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This article is shared with LebTown by content partner Spotlight PA.
By Daniel Simmons-Ritchie of Spotlight PA
Spotlight PA is an independent, nonpartisan newsroom powered by The Philadelphia Inquirer in partnership with the Pittsburgh Post-Gazette and PennLive/Patriot-News. Sign up for our free weekly newsletter.
HARRISBURG — As national experts sound the alarm that the nation needs to dramatically increase coronavirus testing, Pennsylvania officials said Friday that they will aim to conduct a modest 8,500 tests per day as they begin loosening restrictions across large swaths of the state.
The Department of Health’s plan sets a target for testing 2% of Pennsylvania’s population — or 256,000 people — each month. Health Secretary Rachel Levine said the state will continue to restrict testing to only those people who are showing coronavirus symptoms.
“We will continually remain flexible in our testing strategy as the disease changes and progresses,” Levine said during a news briefing.
Krys Johnson, assistant professor of epidemiology and biostatistics at Temple University, said she was disappointed by the administration’s goal.
“I was really hoping to see something more aspirational,” Johnson said. “Not something that we have previously achieved.”
The Wolf administration’s daily testing target is about 2,000 more than the roughly 6,000 tests currently being conducted each day in Pennsylvania. But it’s only about 500 tests more than the state’s peak of 7,915 new tests reported April 4.
It’s also significantly less than benchmarks proposed by most national researchers who say that dramatically expanded testing and contact tracing is needed to prevent future coronavirus outbreaks.
Researchers at Harvard University, for instance, have proposed that the nation should be conducting a daily minimum of 152 tests per 100,000 people. That works out as about 19,000 Pennsylvanians per day — or more than twice the rate of the Wolf administration’s plan.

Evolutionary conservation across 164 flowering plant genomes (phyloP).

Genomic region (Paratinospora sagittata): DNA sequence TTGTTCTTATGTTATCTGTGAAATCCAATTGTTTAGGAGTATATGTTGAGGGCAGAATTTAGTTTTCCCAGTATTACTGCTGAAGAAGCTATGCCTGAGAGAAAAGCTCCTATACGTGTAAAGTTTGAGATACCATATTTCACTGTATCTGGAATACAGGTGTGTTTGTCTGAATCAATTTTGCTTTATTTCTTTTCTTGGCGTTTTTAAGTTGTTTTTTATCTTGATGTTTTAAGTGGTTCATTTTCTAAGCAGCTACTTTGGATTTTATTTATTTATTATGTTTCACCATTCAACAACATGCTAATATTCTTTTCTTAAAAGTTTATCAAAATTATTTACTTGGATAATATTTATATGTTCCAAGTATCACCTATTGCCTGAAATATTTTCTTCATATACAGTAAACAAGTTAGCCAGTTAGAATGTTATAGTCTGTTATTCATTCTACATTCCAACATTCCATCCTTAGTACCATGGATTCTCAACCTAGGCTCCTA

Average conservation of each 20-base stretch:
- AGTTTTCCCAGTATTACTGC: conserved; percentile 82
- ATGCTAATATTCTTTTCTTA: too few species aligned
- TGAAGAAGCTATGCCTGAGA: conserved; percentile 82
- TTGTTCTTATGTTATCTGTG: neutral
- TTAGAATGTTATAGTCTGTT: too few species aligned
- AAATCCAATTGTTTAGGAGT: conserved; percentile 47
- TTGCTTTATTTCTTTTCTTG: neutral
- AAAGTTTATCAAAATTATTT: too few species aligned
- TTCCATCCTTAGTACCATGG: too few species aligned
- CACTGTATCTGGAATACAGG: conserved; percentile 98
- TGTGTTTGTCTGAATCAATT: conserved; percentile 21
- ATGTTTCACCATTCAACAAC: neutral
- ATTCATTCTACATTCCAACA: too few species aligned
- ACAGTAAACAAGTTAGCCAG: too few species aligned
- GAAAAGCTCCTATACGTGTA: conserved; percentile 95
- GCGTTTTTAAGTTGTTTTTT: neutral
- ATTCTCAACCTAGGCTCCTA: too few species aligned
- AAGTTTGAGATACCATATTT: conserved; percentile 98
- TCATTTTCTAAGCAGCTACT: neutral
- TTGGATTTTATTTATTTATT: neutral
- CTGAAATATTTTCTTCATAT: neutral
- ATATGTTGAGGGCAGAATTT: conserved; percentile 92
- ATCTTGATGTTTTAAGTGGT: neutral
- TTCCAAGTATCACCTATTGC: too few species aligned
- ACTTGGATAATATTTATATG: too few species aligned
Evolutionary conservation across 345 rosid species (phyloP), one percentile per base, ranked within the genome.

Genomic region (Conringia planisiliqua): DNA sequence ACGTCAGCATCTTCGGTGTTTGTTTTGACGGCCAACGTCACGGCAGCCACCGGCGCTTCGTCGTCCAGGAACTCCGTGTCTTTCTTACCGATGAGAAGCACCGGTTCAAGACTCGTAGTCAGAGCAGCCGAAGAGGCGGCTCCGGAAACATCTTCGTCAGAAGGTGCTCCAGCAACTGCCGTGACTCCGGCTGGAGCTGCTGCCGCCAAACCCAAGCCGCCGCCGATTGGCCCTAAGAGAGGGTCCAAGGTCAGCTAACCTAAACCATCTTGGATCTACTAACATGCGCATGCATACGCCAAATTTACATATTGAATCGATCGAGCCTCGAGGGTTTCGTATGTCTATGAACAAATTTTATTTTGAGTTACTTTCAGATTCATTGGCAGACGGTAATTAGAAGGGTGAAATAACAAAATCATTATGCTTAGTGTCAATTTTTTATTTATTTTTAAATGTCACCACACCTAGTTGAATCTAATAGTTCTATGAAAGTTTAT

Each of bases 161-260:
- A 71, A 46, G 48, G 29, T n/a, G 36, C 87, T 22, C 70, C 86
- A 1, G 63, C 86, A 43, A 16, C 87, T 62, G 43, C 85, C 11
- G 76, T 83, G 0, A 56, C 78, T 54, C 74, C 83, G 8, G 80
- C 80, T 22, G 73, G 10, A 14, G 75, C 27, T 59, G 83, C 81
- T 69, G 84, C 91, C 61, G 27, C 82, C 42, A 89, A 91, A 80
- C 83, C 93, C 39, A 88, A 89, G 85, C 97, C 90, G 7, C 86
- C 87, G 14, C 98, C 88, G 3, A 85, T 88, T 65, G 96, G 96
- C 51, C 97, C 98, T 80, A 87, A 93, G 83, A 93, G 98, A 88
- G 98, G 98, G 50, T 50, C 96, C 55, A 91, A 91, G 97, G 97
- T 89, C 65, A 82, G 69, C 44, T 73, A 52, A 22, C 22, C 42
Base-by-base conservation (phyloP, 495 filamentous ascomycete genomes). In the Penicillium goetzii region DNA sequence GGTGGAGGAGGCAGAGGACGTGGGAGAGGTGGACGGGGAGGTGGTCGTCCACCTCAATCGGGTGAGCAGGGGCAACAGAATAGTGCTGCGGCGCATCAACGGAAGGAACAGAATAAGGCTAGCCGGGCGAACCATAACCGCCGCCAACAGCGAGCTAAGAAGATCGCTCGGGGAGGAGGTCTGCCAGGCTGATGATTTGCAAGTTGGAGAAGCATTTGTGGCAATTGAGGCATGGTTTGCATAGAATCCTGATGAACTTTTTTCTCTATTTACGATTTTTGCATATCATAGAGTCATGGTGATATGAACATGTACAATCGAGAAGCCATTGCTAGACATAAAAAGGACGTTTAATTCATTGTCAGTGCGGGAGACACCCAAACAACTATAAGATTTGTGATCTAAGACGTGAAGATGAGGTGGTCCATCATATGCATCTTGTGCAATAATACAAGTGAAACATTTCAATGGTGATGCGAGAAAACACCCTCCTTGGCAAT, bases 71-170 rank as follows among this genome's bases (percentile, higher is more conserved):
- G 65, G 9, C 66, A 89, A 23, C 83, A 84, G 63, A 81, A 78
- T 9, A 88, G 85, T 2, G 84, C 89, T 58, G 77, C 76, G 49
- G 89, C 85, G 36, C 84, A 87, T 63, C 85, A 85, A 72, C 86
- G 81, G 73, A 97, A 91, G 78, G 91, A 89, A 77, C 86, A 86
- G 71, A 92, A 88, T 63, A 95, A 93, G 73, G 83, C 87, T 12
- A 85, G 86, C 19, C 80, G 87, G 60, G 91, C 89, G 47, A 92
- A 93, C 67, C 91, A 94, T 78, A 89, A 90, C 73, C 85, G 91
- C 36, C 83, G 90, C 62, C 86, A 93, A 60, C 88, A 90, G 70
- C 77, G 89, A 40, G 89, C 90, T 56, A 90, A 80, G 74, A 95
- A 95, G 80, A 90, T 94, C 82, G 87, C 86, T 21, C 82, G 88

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Because so many people can be infected with the virus without showing symptoms, Johnson said, it’s impossible to fully gauge its spread without broader testing.
The Wolf administration’s new goal is also not enough to greatly expand testing for particularly vulnerable populations, such as all inmates and correctional officers in the state prison system, a step recently announced in New Jersey. Despite a large number of cases and deaths, Pennsylvania is also not planning to enhance testing for residents and staff at nursing homes, a step recently taken in Maryland.
Overall, the state’s current testing capacity remains difficult to gauge.
Robert Shipp, vice president of quality and population health for the Hospital and Healthsystem Association of Pennsylvania, said that while some hospital systems need more testing kits, many now have enough supplies to test all patients who have symptoms.
Shipp said while it might be intuitive to assume that shortages are most pronounced in areas like Philadelphia, where coronavirus rates have been highest, that wasn’t necessarily the case.